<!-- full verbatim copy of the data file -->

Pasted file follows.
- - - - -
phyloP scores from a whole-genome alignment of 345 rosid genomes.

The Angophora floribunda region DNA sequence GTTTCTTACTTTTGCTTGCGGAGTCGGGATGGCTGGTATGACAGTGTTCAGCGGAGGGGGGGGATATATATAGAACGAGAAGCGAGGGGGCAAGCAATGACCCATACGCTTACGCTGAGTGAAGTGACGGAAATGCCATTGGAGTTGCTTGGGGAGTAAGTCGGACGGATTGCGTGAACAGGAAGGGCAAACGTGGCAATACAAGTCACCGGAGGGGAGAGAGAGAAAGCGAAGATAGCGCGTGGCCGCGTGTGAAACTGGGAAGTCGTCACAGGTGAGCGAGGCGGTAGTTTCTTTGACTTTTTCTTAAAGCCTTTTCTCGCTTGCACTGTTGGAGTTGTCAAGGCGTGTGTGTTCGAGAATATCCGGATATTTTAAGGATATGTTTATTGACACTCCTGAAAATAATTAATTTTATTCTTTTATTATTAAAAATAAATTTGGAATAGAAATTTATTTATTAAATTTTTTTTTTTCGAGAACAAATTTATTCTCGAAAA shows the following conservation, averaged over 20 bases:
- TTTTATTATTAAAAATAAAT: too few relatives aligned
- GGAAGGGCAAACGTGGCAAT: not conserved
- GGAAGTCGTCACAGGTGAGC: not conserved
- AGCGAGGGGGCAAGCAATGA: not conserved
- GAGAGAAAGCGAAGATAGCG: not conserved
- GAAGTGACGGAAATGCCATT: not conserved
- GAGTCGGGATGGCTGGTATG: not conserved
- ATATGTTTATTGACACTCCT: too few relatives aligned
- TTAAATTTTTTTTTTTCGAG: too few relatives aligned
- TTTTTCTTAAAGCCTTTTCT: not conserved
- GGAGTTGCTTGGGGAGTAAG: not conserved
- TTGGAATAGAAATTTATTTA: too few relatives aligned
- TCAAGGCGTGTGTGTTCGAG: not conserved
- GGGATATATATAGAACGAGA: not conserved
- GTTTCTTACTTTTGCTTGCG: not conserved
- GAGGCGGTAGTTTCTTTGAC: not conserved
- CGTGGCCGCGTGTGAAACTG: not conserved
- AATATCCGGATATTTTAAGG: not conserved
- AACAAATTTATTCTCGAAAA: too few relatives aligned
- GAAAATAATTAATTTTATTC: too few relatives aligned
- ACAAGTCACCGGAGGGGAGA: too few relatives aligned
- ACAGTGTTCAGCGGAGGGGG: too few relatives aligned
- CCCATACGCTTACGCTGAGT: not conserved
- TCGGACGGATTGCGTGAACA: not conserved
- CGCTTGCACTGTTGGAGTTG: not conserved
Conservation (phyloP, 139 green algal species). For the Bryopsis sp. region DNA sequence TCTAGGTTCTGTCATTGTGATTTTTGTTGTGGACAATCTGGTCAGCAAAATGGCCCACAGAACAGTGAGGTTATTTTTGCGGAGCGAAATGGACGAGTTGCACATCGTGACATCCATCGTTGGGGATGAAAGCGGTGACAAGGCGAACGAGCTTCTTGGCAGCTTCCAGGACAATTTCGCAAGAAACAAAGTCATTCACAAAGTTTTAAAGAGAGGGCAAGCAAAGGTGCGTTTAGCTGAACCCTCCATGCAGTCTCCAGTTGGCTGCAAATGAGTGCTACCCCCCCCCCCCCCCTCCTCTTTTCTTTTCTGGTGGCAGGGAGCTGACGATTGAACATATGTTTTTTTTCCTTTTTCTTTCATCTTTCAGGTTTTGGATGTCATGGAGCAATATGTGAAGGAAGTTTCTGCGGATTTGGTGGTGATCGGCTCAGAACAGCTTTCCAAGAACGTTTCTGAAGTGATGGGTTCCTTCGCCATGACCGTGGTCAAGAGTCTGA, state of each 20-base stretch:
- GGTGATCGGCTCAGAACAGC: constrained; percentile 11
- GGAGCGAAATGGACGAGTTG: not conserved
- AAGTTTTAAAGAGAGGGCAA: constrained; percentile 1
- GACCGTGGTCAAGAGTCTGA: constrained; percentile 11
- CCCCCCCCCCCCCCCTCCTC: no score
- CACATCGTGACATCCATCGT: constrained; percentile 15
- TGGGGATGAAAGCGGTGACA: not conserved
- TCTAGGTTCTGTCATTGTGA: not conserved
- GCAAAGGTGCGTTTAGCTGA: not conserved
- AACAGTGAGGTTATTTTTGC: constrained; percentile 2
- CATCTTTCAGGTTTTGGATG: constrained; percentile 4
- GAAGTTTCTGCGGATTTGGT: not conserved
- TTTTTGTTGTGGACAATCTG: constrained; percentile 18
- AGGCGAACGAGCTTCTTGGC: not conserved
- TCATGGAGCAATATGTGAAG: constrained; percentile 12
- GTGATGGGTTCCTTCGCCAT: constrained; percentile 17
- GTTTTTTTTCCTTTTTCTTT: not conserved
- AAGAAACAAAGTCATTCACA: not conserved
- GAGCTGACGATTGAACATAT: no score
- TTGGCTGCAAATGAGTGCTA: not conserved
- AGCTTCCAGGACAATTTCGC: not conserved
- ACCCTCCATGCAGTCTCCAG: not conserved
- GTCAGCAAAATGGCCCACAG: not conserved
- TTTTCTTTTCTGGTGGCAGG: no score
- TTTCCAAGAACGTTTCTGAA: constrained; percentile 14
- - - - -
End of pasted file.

phyloP scores from a whole-genome alignment of 345 rosid genomes.

The Angophora floribunda region DNA sequence GTTTCTTACTTTTGCTTGCGGAGTCGGGATGGCTGGTATGACAGTGTTCAGCGGAGGGGGGGGATATATATAGAACGAGAAGCGAGGGGGCAAGCAATGACCCATACGCTTACGCTGAGTGAAGTGACGGAAATGCCATTGGAGTTGCTTGGGGAGTAAGTCGGACGGATTGCGTGAACAGGAAGGGCAAACGTGGCAATACAAGTCACCGGAGGGGAGAGAGAGAAAGCGAAGATAGCGCGTGGCCGCGTGTGAAACTGGGAAGTCGTCACAGGTGAGCGAGGCGGTAGTTTCTTTGACTTTTTCTTAAAGCCTTTTCTCGCTTGCACTGTTGGAGTTGTCAAGGCGTGTGTGTTCGAGAATATCCGGATATTTTAAGGATATGTTTATTGACACTCCTGAAAATAATTAATTTTATTCTTTTATTATTAAAAATAAATTTGGAATAGAAATTTATTTATTAAATTTTTTTTTTTCGAGAACAAATTTATTCTCGAAAA shows the following conservation, averaged over 20 bases:
- TTTTATTATTAAAAATAAAT: too few relatives aligned
- GGAAGGGCAAACGTGGCAAT: not conserved
- GGAAGTCGTCACAGGTGAGC: not conserved
- AGCGAGGGGGCAAGCAATGA: not conserved
- GAGAGAAAGCGAAGATAGCG: not conserved
- GAAGTGACGGAAATGCCATT: not conserved
- GAGTCGGGATGGCTGGTATG: not conserved
- ATATGTTTATTGACACTCCT: too few relatives aligned
- TTAAATTTTTTTTTTTCGAG: too few relatives aligned
- TTTTTCTTAAAGCCTTTTCT: not conserved
- GGAGTTGCTTGGGGAGTAAG: not conserved
- TTGGAATAGAAATTTATTTA: too few relatives aligned
- TCAAGGCGTGTGTGTTCGAG: not conserved
- GGGATATATATAGAACGAGA: not conserved
- GTTTCTTACTTTTGCTTGCG: not conserved
- GAGGCGGTAGTTTCTTTGAC: not conserved
- CGTGGCCGCGTGTGAAACTG: not conserved
- AATATCCGGATATTTTAAGG: not conserved
- AACAAATTTATTCTCGAAAA: too few relatives aligned
- GAAAATAATTAATTTTATTC: too few relatives aligned
- ACAAGTCACCGGAGGGGAGA: too few relatives aligned
- ACAGTGTTCAGCGGAGGGGG: too few relatives aligned
- CCCATACGCTTACGCTGAGT: not conserved
- TCGGACGGATTGCGTGAACA: not conserved
- CGCTTGCACTGTTGGAGTTG: not conserved
Conservation (phyloP, 139 green algal species). For the Bryopsis sp. region DNA sequence TCTAGGTTCTGTCATTGTGATTTTTGTTGTGGACAATCTGGTCAGCAAAATGGCCCACAGAACAGTGAGGTTATTTTTGCGGAGCGAAATGGACGAGTTGCACATCGTGACATCCATCGTTGGGGATGAAAGCGGTGACAAGGCGAACGAGCTTCTTGGCAGCTTCCAGGACAATTTCGCAAGAAACAAAGTCATTCACAAAGTTTTAAAGAGAGGGCAAGCAAAGGTGCGTTTAGCTGAACCCTCCATGCAGTCTCCAGTTGGCTGCAAATGAGTGCTACCCCCCCCCCCCCCCTCCTCTTTTCTTTTCTGGTGGCAGGGAGCTGACGATTGAACATATGTTTTTTTTCCTTTTTCTTTCATCTTTCAGGTTTTGGATGTCATGGAGCAATATGTGAAGGAAGTTTCTGCGGATTTGGTGGTGATCGGCTCAGAACAGCTTTCCAAGAACGTTTCTGAAGTGATGGGTTCCTTCGCCATGACCGTGGTCAAGAGTCTGA, state of each 20-base stretch:
- GGTGATCGGCTCAGAACAGC: constrained; percentile 11
- GGAGCGAAATGGACGAGTTG: not conserved
- AAGTTTTAAAGAGAGGGCAA: constrained; percentile 1
- GACCGTGGTCAAGAGTCTGA: constrained; percentile 11
- CCCCCCCCCCCCCCCTCCTC: no score
- CACATCGTGACATCCATCGT: constrained; percentile 15
- TGGGGATGAAAGCGGTGACA: not conserved
- TCTAGGTTCTGTCATTGTGA: not conserved
- GCAAAGGTGCGTTTAGCTGA: not conserved
- AACAGTGAGGTTATTTTTGC: constrained; percentile 2
- CATCTTTCAGGTTTTGGATG: constrained; percentile 4
- GAAGTTTCTGCGGATTTGGT: not conserved
- TTTTTGTTGTGGACAATCTG: constrained; percentile 18
- AGGCGAACGAGCTTCTTGGC: not conserved
- TCATGGAGCAATATGTGAAG: constrained; percentile 12
- GTGATGGGTTCCTTCGCCAT: constrained; percentile 17
- GTTTTTTTTCCTTTTTCTTT: not conserved
- AAGAAACAAAGTCATTCACA: not conserved
- GAGCTGACGATTGAACATAT: no score
- TTGGCTGCAAATGAGTGCTA: not conserved
- AGCTTCCAGGACAATTTCGC: not conserved
- ACCCTCCATGCAGTCTCCAG: not conserved
- GTCAGCAAAATGGCCCACAG: not conserved
- TTTTCTTTTCTGGTGGCAGG: no score
- TTTCCAAGAACGTTTCTGAA: constrained; percentile 14